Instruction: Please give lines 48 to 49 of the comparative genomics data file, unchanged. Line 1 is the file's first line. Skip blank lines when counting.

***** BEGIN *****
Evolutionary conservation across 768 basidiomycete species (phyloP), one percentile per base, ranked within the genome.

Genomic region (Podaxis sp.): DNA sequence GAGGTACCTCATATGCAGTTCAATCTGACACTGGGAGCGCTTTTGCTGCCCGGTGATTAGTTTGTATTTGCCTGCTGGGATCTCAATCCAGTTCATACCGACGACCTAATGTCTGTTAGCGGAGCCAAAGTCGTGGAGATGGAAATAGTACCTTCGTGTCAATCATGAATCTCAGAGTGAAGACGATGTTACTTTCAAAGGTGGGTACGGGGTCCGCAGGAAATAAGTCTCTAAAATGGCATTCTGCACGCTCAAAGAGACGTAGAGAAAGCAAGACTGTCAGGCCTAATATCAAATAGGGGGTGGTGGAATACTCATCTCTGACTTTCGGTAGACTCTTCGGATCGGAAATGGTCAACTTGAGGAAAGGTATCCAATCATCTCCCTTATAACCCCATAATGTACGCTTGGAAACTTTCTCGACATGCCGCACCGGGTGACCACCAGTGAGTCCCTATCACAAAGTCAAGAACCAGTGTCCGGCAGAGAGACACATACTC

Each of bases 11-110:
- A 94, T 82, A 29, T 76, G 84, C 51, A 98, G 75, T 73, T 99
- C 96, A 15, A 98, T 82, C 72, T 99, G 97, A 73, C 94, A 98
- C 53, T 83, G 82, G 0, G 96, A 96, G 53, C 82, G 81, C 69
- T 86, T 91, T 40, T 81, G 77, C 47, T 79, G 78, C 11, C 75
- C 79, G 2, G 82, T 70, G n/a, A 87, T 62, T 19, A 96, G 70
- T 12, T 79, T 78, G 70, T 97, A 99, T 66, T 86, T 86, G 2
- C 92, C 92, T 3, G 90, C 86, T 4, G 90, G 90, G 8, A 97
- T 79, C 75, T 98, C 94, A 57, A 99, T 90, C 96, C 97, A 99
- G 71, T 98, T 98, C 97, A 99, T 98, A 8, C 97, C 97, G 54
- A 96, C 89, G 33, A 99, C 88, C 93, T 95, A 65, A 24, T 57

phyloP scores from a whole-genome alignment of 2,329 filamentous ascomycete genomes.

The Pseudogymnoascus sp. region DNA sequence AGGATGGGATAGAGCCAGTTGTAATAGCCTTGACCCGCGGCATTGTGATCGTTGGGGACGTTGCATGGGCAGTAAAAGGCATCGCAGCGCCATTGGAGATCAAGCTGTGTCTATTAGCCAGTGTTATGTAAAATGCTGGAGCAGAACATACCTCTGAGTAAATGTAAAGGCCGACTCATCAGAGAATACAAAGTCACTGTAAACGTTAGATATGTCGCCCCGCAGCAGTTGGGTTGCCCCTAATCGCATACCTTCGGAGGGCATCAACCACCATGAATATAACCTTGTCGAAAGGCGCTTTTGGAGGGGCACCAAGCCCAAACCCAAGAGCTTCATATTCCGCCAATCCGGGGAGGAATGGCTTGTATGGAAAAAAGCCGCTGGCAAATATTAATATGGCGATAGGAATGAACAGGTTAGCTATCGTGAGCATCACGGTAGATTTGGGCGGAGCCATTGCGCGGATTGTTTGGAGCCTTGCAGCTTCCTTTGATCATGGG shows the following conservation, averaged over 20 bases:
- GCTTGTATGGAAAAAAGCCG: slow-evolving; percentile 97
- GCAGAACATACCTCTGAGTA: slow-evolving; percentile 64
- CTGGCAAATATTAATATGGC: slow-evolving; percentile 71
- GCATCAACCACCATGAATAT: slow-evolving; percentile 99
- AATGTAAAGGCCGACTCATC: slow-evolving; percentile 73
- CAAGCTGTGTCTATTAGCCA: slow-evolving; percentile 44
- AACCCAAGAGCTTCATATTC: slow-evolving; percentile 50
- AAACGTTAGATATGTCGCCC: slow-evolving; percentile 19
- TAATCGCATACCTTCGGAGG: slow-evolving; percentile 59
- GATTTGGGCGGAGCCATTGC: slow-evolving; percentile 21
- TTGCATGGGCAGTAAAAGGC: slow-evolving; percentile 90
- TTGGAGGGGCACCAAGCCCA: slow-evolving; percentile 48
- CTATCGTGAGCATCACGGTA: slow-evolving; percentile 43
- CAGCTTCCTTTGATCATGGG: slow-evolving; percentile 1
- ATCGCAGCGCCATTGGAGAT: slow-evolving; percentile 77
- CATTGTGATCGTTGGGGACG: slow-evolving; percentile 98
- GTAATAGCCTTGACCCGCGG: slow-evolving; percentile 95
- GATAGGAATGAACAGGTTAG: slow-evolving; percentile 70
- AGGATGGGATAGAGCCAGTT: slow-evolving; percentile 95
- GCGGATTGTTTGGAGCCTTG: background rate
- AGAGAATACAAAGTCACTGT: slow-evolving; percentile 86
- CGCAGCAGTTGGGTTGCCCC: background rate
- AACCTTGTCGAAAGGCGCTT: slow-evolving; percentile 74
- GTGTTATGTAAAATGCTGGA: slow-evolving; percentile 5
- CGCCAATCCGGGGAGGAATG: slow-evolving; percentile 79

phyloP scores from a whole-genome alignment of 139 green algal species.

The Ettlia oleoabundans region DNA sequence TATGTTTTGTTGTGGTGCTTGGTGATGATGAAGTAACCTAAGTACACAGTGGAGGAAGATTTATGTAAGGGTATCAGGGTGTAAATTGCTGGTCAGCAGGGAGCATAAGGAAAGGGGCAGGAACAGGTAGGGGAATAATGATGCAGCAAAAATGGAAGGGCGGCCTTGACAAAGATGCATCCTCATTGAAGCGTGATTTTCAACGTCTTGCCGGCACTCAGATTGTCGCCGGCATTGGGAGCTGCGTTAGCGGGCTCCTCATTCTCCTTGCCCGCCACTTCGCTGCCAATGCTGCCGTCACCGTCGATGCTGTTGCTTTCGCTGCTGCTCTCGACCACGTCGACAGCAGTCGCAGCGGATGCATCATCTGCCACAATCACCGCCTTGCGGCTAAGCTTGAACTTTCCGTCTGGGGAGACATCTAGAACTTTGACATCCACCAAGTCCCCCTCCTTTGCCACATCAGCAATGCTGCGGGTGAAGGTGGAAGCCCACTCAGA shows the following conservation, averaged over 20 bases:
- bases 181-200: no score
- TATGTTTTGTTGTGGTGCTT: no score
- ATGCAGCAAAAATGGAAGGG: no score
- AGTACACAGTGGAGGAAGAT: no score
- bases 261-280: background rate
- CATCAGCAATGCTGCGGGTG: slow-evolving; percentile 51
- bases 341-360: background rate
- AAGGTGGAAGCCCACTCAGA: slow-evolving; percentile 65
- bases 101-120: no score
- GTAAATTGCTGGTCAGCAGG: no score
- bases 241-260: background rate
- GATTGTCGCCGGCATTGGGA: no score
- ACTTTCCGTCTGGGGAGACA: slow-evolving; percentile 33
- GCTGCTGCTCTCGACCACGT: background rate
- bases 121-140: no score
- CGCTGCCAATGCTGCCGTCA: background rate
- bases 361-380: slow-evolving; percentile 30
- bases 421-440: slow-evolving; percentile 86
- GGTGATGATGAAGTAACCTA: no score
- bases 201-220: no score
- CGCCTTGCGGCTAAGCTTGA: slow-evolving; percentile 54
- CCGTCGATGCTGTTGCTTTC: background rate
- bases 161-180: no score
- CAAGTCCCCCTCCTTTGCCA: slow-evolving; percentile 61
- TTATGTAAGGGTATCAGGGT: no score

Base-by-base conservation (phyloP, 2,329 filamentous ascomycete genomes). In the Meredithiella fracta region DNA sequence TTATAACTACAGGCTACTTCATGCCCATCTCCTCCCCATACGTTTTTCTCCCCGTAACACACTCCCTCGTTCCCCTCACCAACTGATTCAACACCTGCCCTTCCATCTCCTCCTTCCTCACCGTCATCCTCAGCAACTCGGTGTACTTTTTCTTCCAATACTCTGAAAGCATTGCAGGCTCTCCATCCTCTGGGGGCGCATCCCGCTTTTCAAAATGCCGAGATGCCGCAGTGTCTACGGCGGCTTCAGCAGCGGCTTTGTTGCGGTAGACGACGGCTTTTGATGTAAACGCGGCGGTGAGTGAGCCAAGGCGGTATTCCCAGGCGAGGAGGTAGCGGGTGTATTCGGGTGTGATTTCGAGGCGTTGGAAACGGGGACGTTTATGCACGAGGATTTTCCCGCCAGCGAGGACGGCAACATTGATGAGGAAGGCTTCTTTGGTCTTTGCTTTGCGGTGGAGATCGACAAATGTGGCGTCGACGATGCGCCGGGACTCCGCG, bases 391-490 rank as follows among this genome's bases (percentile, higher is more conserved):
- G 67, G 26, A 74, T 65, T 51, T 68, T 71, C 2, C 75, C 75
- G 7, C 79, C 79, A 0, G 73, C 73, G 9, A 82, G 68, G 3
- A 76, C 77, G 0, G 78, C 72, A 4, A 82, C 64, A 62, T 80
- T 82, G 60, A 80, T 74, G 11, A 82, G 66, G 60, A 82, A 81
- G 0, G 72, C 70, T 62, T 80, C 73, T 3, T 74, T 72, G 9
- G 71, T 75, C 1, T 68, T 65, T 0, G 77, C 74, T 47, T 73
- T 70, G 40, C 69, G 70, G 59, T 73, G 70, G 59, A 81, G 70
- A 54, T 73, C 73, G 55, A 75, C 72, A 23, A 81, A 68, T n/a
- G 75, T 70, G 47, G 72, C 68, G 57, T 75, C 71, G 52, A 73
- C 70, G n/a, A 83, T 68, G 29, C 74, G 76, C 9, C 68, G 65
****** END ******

- CATCAGCAATGCTGCGGGTG: slow-evolving; percentile 51
- bases 341-360: background rate